The concert will begin at 8 p.m. FMI and tickets (start at $55).

The picks

Another Thursday pile-up. It is not our fault that so many things happen on Thursdays.

“The People’s Protectors”
Courtesy of Twin Cities PBS
“The People’s Protectors” features four Native American veterans who served in the Vietnam War.
Tonight (Thursday, Nov. 1) at TPT: “The People’s Protectors” screening and reception. Twin Cities PBS will start Native American Heritage Month with the premiere of a TPT-produced documentary from Leya Hale, award-winning producer and member of the Dakota nation. Hale’s film features four Native American veterans who served in the Vietnam War. The screening will be followed by a Q&A with Hale. Food and beverages will be served. 172 East 4th St., St. Paul. 5:30-9 p.m. Free, but please register. This event is part of “Twin Cities PBS Honors Native Cultures,” during which TPT will air original productions that share stories of Native Americans in Minnesota and air the PBS series “Native America,” which began Oct. 23. Learn more and watch full episodes here.

Tonight at the Capri: First Thursday Films @ the Capri: “Don’t Get Trouble in Your Mind: The Carolina Chocolate Drops’ Story.” Filmmaker John Whitehead will attend this special screening of a film that debuted at MSPIFF during the 2018 snowstorm. If you missed it then, try again. Featuring the Grammy-winning bluegrass trio, it tells the story of how African and European Americans collaborated to create this earliest form of American popular music. Co-presented with the Film Society of Minneapolis St. Paul and the Minnesota Historical Society. 7 p.m. FMI, trailer and tickets ($5). A discussion with Whitehead will follow, moderated by the Film Society’s Craig Lawrence Rice.

Prince: Before the RainTonight at the Electric Fetus: “Prince: Before the Rain” book launch. Photographer Allen Beaulieu worked with Prince from the late 1970s into the early 1980s. He was always at Prince’s side, camera in hand, shooting album covers, promo photos and live performances on tour. This book is a big, full-color photo album of images from the “Dirty Mind,” “Controversy” and “1999” era. We’d call it a page-turner except you’ll want to linger on every spread. Jim Walsh wrote the lengthy, luscious introduction, Dez Dickerson the forward. The book also includes reminiscences from Bobby Z, André Cymone and more. 7-9 p.m.: Book talk with Beaulieu, Dickerson and Walsh. 8-9 p.m.: Signing with music by Curtiss A. Free and open to the public.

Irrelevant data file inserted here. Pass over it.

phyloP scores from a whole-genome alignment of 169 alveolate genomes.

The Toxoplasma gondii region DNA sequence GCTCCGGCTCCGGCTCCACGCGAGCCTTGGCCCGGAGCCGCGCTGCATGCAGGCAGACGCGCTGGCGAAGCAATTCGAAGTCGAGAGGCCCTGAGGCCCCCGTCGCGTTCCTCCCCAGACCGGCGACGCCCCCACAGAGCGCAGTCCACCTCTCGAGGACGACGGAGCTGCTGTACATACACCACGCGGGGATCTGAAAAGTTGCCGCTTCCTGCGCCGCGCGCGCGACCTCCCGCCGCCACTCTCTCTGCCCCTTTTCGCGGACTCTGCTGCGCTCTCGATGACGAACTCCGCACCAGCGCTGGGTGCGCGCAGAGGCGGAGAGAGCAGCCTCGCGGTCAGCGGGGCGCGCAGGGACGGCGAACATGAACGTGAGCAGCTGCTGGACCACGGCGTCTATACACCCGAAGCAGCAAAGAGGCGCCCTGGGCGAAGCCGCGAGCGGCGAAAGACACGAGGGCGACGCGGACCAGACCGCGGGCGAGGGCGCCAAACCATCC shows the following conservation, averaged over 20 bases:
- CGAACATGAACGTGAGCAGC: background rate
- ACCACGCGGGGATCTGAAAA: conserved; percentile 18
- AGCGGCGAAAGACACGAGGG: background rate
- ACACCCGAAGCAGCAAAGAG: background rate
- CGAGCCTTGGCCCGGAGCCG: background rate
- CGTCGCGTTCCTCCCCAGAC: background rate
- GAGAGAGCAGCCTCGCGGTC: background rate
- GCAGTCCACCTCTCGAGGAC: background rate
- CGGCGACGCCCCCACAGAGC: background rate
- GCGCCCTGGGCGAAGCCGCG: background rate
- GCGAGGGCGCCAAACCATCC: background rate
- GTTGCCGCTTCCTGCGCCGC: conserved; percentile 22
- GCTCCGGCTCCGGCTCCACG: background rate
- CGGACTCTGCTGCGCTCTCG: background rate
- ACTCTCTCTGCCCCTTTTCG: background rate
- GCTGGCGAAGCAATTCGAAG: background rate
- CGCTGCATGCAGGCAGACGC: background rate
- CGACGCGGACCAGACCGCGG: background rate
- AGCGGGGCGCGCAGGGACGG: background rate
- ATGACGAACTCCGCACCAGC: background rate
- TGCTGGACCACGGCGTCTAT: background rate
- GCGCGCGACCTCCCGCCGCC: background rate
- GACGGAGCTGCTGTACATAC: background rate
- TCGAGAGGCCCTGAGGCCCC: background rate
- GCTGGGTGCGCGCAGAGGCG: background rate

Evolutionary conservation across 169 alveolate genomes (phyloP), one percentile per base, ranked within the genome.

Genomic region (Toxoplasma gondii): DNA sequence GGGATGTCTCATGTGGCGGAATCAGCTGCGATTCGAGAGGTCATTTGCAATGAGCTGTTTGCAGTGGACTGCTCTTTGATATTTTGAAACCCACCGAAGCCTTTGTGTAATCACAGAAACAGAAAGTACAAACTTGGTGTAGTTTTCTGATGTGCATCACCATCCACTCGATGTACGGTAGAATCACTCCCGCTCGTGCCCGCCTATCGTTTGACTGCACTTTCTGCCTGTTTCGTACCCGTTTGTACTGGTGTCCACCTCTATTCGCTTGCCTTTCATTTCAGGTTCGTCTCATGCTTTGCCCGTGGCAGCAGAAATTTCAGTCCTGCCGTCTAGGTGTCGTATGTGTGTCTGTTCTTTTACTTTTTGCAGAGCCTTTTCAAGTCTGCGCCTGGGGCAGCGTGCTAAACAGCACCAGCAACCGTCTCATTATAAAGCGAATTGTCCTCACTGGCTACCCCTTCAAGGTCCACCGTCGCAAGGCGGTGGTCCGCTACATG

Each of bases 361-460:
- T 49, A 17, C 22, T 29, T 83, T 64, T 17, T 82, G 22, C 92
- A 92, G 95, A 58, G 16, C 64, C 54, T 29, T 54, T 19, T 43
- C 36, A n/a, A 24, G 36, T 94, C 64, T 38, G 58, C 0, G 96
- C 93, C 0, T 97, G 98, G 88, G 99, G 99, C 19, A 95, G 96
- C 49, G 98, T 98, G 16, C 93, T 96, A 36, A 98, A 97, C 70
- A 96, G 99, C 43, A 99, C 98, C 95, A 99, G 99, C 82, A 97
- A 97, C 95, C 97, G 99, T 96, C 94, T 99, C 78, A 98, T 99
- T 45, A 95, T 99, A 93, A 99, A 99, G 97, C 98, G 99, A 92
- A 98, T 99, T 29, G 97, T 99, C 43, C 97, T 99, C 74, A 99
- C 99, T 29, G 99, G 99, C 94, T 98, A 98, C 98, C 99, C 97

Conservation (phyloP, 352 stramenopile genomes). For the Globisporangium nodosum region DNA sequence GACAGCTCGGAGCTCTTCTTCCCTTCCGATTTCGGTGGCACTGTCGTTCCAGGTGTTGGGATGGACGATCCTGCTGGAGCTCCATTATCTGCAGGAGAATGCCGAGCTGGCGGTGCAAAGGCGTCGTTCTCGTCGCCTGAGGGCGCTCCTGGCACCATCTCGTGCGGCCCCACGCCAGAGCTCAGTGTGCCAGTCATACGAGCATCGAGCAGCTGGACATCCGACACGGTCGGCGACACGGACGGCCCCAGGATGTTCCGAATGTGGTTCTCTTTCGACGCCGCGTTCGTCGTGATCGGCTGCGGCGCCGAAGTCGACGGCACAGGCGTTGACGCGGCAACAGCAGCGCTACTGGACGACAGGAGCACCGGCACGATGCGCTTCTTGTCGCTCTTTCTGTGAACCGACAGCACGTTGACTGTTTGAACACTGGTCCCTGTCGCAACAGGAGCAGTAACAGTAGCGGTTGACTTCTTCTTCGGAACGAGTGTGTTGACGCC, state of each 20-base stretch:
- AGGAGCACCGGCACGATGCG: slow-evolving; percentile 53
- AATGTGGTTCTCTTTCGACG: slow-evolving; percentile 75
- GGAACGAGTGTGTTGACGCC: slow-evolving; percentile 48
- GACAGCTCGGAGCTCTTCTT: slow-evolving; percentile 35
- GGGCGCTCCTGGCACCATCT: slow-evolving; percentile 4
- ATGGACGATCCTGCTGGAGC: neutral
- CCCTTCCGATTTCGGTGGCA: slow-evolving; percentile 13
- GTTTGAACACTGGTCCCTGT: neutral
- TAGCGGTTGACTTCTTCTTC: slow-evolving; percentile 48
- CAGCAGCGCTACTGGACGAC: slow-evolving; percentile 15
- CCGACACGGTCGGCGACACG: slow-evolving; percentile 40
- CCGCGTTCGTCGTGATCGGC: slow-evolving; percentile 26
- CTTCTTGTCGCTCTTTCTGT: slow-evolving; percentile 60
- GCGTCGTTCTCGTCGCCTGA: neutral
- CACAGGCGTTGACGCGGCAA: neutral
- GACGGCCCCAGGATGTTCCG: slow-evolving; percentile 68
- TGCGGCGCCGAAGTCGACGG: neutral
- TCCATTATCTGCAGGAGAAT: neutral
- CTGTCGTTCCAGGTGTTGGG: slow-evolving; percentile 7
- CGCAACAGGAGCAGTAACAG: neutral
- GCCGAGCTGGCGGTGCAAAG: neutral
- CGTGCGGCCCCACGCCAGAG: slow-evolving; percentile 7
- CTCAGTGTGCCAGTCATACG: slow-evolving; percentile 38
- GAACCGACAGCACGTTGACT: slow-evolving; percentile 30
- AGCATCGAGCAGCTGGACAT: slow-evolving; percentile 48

Friday and Saturday at Orchestra Hall: Vänskä Conducts Mahler’s Seventh. The magnificent Mahler, performed without intermission before the Orchestra records it for the Swedish label BIS. Friday’s concert will be broadcast live by Classical MPR (KSJN 99.5 FM in the Twin Cities). After both performances, Vänskä will sign copies of the orchestra’s previous Mahler CDs in the lobby. Having recorded all the Sibelius symphonies (and won a Grammy), all the Beethoven symphonies and all the Beethoven piano concertos, the orchestra is halfway through the Mahlers. If you think that’s business as usual for American orchestras (or any orchestras) these days, read Terry Blain’s article for the Star Tribune. 8 p.m. both nights. FMI and tickets ($12-97).

Sunday at MacPhail: The Bakken Trio: Three Bs. The esteemed chamber music ensemble opens its 2018-19 season, “By the Numbers,” with Bach’s Sonata for Violin and Piano in A major, Beethoven’s String Quartet No. 13 and Brahms’ Sonata for Cello and Piano in E minor. The two sonatas, which transformed the role of the keyboard in chamber music, will be followed by the string quartet, complete with its original final movement, the Grand Fugue. To co-artistic director Stephanie Arado, the three composers are a sacred trinity that has guided her musical journey. With Arado and Natsuki Kumagai on violin, Pitnarry Shin on cello, Korey Konkol on viola and Timothy Lovelace on piano. In MacPhail’s lovely Antonello Hall. 4 p.m. FMI and tickets ($25-15).